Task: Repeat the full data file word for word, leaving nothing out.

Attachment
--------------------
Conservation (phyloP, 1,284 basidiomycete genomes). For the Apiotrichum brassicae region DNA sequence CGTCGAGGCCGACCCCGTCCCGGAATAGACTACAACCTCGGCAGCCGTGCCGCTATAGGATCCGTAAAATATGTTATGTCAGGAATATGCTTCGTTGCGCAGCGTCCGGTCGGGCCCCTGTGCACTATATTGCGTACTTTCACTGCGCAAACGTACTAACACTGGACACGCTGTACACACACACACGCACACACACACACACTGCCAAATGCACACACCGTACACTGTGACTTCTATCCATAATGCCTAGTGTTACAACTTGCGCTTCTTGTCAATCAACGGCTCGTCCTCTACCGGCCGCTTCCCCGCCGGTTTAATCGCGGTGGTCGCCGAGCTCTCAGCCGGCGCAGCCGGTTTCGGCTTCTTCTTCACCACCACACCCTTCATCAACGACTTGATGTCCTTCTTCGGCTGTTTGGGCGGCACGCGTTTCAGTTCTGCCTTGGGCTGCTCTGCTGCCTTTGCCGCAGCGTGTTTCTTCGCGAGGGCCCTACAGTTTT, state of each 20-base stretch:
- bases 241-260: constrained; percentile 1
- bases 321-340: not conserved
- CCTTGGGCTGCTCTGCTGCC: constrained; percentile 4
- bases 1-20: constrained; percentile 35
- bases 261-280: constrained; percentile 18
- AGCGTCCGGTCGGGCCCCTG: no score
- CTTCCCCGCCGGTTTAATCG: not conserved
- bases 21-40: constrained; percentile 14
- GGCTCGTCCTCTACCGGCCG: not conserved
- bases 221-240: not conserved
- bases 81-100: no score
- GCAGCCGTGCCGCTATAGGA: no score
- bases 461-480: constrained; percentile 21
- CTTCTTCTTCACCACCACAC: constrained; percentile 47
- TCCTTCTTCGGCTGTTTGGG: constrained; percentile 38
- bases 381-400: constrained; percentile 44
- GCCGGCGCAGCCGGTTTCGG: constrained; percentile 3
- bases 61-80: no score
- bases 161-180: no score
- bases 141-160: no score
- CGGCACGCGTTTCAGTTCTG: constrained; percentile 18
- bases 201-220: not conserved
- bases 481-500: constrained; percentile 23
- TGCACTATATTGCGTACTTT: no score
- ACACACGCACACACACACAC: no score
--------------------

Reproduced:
Conservation (phyloP, 1,284 basidiomycete genomes). For the Apiotrichum brassicae region DNA sequence CGTCGAGGCCGACCCCGTCCCGGAATAGACTACAACCTCGGCAGCCGTGCCGCTATAGGATCCGTAAAATATGTTATGTCAGGAATATGCTTCGTTGCGCAGCGTCCGGTCGGGCCCCTGTGCACTATATTGCGTACTTTCACTGCGCAAACGTACTAACACTGGACACGCTGTACACACACACACGCACACACACACACACTGCCAAATGCACACACCGTACACTGTGACTTCTATCCATAATGCCTAGTGTTACAACTTGCGCTTCTTGTCAATCAACGGCTCGTCCTCTACCGGCCGCTTCCCCGCCGGTTTAATCGCGGTGGTCGCCGAGCTCTCAGCCGGCGCAGCCGGTTTCGGCTTCTTCTTCACCACCACACCCTTCATCAACGACTTGATGTCCTTCTTCGGCTGTTTGGGCGGCACGCGTTTCAGTTCTGCCTTGGGCTGCTCTGCTGCCTTTGCCGCAGCGTGTTTCTTCGCGAGGGCCCTACAGTTTT, state of each 20-base stretch:
- bases 241-260: constrained; percentile 1
- bases 321-340: not conserved
- CCTTGGGCTGCTCTGCTGCC: constrained; percentile 4
- bases 1-20: constrained; percentile 35
- bases 261-280: constrained; percentile 18
- AGCGTCCGGTCGGGCCCCTG: no score
- CTTCCCCGCCGGTTTAATCG: not conserved
- bases 21-40: constrained; percentile 14
- GGCTCGTCCTCTACCGGCCG: not conserved
- bases 221-240: not conserved
- bases 81-100: no score
- GCAGCCGTGCCGCTATAGGA: no score
- bases 461-480: constrained; percentile 21
- CTTCTTCTTCACCACCACAC: constrained; percentile 47
- TCCTTCTTCGGCTGTTTGGG: constrained; percentile 38
- bases 381-400: constrained; percentile 44
- GCCGGCGCAGCCGGTTTCGG: constrained; percentile 3
- bases 61-80: no score
- bases 161-180: no score
- bases 141-160: no score
- CGGCACGCGTTTCAGTTCTG: constrained; percentile 18
- bases 201-220: not conserved
- bases 481-500: constrained; percentile 23
- TGCACTATATTGCGTACTTT: no score
- ACACACGCACACACACACAC: no score